“Ee Che”`s washroom rhythm could be mistaken for a relative of Roberto De Simone`s “Corro Delle Lavandie”, and perhaps it is, but what sounds like a song of labour handed down from generation to generation is actually an invention, received in epiphany as Anna Holmer drove through Topanga Canyon in 1982:
“I began spontaneously singing and chanting in a language I’d never heard before”.
“Breadwoman”, with a mask of dough that transformed the “linguistic alchemist” into a genial but toothless granny, became Homler`s conduit and tool for performance.
Homler`s “speaking in tongues” bears strong resemblance to the Norwegian Sami of Mari Boine, and her minimal electronic backing of melodic drones and bass drops, bubbles and bullfrogs in an analogue swamp, provided by Liquid Skin Ensemble`s Steve Moshier eerily pre-dates Boine`s collaboration with The Mungolian Jet Set (what happened to those guys?) and their picnic in the Adrianic Sheerwoods. Homler`s tones may be familiar to some since she was also responsible for the Café Del Mar Classic “Return Journey”, under the guise of Voices Of Kwahn, a track popular with Jose Padilla, Phil Mison and Andrew Weatherall.
It`s hard to believe that these recordings were made in the early 1980s, a testament not just to Moshier`s work but also to RVNG Intl.`s re-mastering (see also the brilliant job the label / gallery did on Craig Leon and Kerry Leimer`s Savant). The music could be brand new.
Language is something that interests me, out of necessity. When I relocated I lost mine, now rendered effectively deaf, dumb and illiterate. This bugbear that I try to pretend is not a bugbear, is something I touched on when reviewing the Rex Illusivii release on Offen last year. Forced to become a student / infant again the written word is just a pattern and speech a collection of noises. When you understand nothing I guess you search for clues and guides, links and commonalities and I can hear them in the traditional dialects of the Serbian Illusivii, Sainkho`s Tuvan overtones, Boine, Vietnamese boat women, Japan`s Akue Asazaki, and bizarrely Homler`s creation of spells and incantations, legends and folk tales from a land of imagination only, where word and rhythm are one.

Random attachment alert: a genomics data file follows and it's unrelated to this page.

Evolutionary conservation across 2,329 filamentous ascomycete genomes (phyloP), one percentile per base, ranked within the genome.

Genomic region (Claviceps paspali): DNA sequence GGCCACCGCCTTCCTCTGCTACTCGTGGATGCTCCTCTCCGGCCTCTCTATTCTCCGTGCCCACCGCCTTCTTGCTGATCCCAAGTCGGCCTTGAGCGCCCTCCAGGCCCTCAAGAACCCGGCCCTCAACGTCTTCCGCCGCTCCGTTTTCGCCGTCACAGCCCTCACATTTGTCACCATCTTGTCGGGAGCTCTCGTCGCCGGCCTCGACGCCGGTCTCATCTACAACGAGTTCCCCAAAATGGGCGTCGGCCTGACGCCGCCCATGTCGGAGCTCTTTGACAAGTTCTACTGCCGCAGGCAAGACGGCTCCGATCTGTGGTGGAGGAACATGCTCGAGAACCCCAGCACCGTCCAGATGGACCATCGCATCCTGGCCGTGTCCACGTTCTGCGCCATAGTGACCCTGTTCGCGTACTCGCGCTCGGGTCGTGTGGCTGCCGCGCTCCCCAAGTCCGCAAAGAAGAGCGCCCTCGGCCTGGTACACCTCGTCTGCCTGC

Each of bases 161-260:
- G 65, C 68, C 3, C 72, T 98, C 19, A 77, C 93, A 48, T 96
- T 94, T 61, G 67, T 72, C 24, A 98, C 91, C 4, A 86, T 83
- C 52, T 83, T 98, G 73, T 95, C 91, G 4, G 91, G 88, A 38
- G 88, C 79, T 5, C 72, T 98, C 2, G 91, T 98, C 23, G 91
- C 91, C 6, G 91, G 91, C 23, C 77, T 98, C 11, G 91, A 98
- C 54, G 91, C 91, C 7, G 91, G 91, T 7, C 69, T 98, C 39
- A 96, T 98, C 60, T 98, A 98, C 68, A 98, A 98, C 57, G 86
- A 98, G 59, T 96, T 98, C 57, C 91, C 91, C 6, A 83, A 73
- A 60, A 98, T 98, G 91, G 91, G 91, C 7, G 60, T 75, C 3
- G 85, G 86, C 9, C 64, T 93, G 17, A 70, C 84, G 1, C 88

On “Oo Nu Dah” beatless spirals are accompanied by fragments of Homler`s song, sampled and played back against itself in a kind of round, a methodology shared with Claire Hammill, a methodology recently updated by Dozzy Donato & Anna Caragnano (on their outstanding “Sintetizzatrice” LP). “Giyah” summons a scene akin to the three witches warmed at a cauldron in the Scottish play, winds blowing hard as prophecies foretold unfold. Histories and futures only stories on the same page. A company of wolves baying in the background. “Yesh` Te” is a lullaby with the subterranean ambience of the second side of Bowie`s “Low”. The lengthy “Sirens” has Holmer`s vocals reduced to high-pitched squeaks like dolphin clicks and chatter against a John Carpenter soundtrack throb. A narrative from the deep, strangely meditative for its uncomfortable nature. The even longer “Celestial Ash” throws a “hello” in to a cave, a glacial melody, a symphony, created from the resulting delay. Breadwoman`s voice stretched and twisted into blasts of reedy horns, as a whispering of spirits hush around stalactites and stalagmites.
Anna Holmer & Steve Moshier`s “Breadwoman & Other Tales” is released by RVNG Intl. on February 19th. You can also catch “Breadwoman” on a short European tour.